Name Your Favorite Season

Central America experiences primavera, morphin, vernal, neolluvial, canícula, and otoño

Before coming to Central America, I assumed that there were four seasons here. After a few years, I had come to understand that, according to local opinion, there are but two. Furthermore, winter was summer, and vice-versa (more on this later). But the more I think of it, I count six.
With apologies to Dr. Seuss, it all reminds me of a passage in “One Fish, Two Fish, Red Fish, Blue Fish” about a parade of whimsical creatures that kindled wonderment in the eyes of each of my sons at they passed through early childhood. “Some have two feet, some have four, some have six feet, and some have more.”

Depending on whom you ask, Central America experiences two, four, six or more seasons. I will outline the case for the first three possibilities. The folks who think there are more than six are probably manic-depressives who forgot to take their pills, so I will ignore the “more” possibility.

Year in and year out, the Earth pivots on her axis, first 23.3 vertical degrees one way, then 23.3 degrees to the other. As most schoolchildren know, this is what causes seasons. For every lateral degree (each 360th of a complete circle), there is a calibrated vertical angle for the Earth. This has been the case for millennia. There is a smidgeon of decay in this orbit, as we would expect given the First Law of Thermodynamics, but it is so negligible that planetary physicists cannot explain its virtual perfection.

A certain sage and eunuch in Babylon, sixth century B.C.E., believed that Earth was divinely held in place; almost all modern Central Americans agree with him. “He changes the times and the seasons,” the sage wrote, “and He removes kings and raises up kings.” Personally, I think that changing the seasons is a bigger deal than changing kings, since the latter is something in which mere human hands often take part with tools ranging from hanging nooses to hanging chads.

According to the two-season theory, Central America has only winter and summer, with winter being the warmer of the two. That’s what I said—winter is warmer. By local definition, winter is the season of precipitation; since the rain falls mostly in warmer months, these months (roughly May to October) are el invierno (winter). The dryer months (November to April) are colder, but, being dry, they are el verano (summer). I explained this apparent oddity in my articles “Vivaldi Was Not Born in Belize” and “Canicula, Caniculi” (see to find past articles).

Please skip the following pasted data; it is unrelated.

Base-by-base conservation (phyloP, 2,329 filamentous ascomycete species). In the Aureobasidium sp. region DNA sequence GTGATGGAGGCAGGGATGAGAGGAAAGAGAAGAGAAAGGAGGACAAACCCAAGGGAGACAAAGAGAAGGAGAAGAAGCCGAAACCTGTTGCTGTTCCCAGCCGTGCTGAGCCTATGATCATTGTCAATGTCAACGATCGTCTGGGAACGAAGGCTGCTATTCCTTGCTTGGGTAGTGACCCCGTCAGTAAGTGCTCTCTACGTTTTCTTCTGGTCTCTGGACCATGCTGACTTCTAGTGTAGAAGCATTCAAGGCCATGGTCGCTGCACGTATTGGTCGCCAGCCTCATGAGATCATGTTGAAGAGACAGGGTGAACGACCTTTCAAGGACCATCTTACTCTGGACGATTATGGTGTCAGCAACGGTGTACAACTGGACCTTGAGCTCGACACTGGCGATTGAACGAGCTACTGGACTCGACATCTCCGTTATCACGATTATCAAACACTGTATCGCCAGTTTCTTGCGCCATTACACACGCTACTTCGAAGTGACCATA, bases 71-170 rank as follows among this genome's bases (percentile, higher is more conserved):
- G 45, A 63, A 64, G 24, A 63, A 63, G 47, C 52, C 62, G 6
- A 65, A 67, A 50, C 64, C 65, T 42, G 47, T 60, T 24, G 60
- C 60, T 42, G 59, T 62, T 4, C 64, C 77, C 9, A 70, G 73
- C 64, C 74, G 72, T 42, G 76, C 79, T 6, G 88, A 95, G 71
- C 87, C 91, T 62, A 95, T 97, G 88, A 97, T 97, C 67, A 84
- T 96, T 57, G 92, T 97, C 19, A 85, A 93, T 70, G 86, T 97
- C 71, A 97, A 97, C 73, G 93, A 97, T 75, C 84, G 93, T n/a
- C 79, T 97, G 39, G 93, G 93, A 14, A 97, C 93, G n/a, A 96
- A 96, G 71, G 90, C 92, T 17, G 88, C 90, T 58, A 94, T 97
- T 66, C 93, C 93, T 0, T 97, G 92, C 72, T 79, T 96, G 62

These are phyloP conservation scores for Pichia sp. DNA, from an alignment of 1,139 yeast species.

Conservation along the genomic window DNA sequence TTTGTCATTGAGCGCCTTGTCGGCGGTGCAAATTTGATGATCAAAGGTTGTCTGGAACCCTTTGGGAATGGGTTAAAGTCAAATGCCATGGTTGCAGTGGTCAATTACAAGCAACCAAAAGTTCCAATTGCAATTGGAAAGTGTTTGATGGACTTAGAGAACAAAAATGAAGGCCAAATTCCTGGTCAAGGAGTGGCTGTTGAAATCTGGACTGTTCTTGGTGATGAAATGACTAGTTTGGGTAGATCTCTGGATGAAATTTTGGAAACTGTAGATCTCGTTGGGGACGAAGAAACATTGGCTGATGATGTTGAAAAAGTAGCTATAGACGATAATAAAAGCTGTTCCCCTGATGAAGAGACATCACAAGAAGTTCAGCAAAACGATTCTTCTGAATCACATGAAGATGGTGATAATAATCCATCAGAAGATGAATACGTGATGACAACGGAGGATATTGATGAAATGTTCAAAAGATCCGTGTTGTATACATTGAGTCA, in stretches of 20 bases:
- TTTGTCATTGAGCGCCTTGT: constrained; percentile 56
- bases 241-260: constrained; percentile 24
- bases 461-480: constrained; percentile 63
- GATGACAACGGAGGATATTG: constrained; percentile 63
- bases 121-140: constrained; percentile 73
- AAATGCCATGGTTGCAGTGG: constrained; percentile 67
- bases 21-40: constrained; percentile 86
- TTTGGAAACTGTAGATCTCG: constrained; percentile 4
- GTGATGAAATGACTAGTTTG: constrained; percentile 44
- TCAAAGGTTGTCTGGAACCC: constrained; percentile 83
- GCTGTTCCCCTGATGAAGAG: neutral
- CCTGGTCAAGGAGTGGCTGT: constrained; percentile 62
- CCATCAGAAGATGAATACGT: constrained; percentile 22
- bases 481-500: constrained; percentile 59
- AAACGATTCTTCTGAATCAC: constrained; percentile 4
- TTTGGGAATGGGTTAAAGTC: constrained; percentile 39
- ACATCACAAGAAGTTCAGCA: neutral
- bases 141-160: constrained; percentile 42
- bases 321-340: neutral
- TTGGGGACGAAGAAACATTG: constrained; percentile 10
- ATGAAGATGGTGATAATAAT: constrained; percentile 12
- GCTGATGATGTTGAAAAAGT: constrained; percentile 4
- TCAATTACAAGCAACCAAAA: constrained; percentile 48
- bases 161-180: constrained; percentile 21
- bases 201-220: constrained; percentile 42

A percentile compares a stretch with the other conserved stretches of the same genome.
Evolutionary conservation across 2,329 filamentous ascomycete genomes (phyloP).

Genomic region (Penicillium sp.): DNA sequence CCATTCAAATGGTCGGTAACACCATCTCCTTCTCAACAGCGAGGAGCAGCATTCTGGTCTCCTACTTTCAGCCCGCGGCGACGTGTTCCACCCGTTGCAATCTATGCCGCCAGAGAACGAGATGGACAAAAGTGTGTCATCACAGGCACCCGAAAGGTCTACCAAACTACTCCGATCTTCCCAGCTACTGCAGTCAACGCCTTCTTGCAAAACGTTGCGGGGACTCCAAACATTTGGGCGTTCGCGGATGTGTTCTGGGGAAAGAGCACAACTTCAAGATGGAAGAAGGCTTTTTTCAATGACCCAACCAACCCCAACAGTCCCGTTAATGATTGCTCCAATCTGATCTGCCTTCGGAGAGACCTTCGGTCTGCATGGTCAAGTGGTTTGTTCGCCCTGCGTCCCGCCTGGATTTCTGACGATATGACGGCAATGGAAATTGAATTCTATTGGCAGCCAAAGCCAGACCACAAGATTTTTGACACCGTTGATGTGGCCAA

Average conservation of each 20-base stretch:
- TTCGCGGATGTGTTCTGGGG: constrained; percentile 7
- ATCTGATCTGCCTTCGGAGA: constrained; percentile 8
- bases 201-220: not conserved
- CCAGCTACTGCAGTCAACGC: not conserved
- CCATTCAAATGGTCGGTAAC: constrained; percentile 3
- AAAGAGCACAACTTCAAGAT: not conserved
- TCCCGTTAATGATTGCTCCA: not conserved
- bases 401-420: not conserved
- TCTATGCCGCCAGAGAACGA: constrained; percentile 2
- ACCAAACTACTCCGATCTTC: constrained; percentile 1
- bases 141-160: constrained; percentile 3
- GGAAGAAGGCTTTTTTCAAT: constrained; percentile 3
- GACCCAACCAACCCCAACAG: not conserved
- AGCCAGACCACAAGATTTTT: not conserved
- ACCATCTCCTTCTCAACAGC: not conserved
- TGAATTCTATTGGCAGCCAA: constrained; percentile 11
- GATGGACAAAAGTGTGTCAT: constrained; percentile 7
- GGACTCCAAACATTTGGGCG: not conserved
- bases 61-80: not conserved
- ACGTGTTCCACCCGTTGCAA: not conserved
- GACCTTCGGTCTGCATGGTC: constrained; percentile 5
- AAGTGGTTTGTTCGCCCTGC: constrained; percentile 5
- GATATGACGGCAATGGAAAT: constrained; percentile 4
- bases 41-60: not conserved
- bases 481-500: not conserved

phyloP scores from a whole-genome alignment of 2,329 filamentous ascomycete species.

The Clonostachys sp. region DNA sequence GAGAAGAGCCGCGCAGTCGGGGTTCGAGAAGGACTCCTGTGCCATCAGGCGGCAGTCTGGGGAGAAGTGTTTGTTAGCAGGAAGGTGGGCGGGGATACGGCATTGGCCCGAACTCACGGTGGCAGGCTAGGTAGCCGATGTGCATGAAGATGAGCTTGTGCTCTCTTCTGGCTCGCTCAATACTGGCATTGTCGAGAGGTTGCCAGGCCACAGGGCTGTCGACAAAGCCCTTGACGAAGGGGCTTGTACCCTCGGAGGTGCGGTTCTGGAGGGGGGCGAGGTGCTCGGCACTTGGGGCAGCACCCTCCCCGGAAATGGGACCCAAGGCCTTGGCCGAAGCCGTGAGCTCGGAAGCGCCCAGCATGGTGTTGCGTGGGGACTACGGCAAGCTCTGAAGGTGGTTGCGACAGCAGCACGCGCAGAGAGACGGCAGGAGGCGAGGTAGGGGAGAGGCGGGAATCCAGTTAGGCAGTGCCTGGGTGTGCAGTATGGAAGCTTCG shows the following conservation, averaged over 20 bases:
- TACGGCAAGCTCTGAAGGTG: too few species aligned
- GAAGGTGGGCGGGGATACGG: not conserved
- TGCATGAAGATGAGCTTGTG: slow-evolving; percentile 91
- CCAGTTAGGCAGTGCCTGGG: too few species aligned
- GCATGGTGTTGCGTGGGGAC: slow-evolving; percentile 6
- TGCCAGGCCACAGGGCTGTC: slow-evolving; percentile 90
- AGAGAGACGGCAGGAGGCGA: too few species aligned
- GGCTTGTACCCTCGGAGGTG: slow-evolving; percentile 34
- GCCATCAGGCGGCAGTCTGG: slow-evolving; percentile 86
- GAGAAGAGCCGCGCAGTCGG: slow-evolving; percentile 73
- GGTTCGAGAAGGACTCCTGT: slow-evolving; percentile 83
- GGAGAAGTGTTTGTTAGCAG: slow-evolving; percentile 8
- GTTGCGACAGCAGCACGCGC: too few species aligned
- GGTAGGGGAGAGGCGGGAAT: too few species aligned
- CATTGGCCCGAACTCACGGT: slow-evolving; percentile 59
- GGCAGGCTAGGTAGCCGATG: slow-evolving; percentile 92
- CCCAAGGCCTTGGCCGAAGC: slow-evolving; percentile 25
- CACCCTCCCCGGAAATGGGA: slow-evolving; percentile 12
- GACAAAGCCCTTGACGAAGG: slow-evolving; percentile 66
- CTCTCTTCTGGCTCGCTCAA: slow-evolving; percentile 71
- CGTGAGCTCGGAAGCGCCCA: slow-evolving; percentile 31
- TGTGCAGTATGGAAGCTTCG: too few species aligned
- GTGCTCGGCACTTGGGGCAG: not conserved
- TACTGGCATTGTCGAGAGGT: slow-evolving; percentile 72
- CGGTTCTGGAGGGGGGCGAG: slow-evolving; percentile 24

No need to say much about the four-season model, since la primavera (spring) is only a word brochure writers use to lure tourist to Guatemala with phrases like “Land of Eternal Spring.” And el otoño (fall/autumn) is an esoteric abstraction, especially since Guatemalan tourists often go to Orlando to see Mickey, but rarely to Vermont to see the leaves turn.

OK, so what about my six-season model? It is undeniable that the dry and wet seasons have a mini-season of three to six weeks straddling their midpoints. There is February, or el mes loco, in which any kind of weather is possible, although it is in the middle of the dry season. Then there is the canícula that starts in early or mid-July and usually takes in a week or so of August. This period brings positively Mediterranean weather to the rarefied heights of Central America.

So the six seasons are the two mini-seasons, and the before and after phases of the dry and wet seasons. Since winter and summer make little sense as universal terms, I would discard them. But I would use spring and autumn.

People often ask me about the best month to visit. I say that November is beautiful, but to avoid October. There are years when the torrential rains last literally to Halloween but vanish by Day of the Dead (Nov. 1)—almost like they were spooked away overnight. But the rest of the time, this changing of seasons is very close to, if not coincidental with, this changing of months. Good thing, too, since on Nov. 1 cemeteries are clogged with folks leaving marmalade and rum at the graves of loved ones.

The season that starts here, and runs through January, I call primavera, because —the cold notwithstanding—it resembles spring. Wildflowers are profuse in November and some remain well into bone-dry January. But then the angiosperms get a slight boost in February, the mini-season I call Morphin, since the weather can easily and suddenly morph. Then comes the second dry season, which I call Vernal, after the associated equinox, and because it is the season of corn harvest.

The rains then return in force in what I call Neolluvial. Then comes Canícula, and after that the second rainy season, Otoño, which begins with the sowing of the corn. Rounded very crudely to the nearest whole month, these seasons are: November, December and January-Primavera; February, Morphin; March and April, Vernal; May and June, Neolluvial; July, Canícula; August, September and October, Otoño I do not expect these labels to enter any lexicon; that presumes much. But the case for naming the four longer seasons rests on the utility of naming anything that exists, even abstractly, like the value for x in algebra. Or things that exist more substantively; in 325 C.E., the Council of Nicea inferred the existence of the Trinity, so they coined this term (not present in the Scriptures) in order to understand each other. Likewise, terms for the six seasons would aid agronomists, travelers and even wedding planners.

If my Stepmom, Doris Burke-Coop, visits me in June and it rains, I’ll remark, “Well, what can I say? We’re in Neolluvial.” Maybe she will take me for a brain and write home about it.

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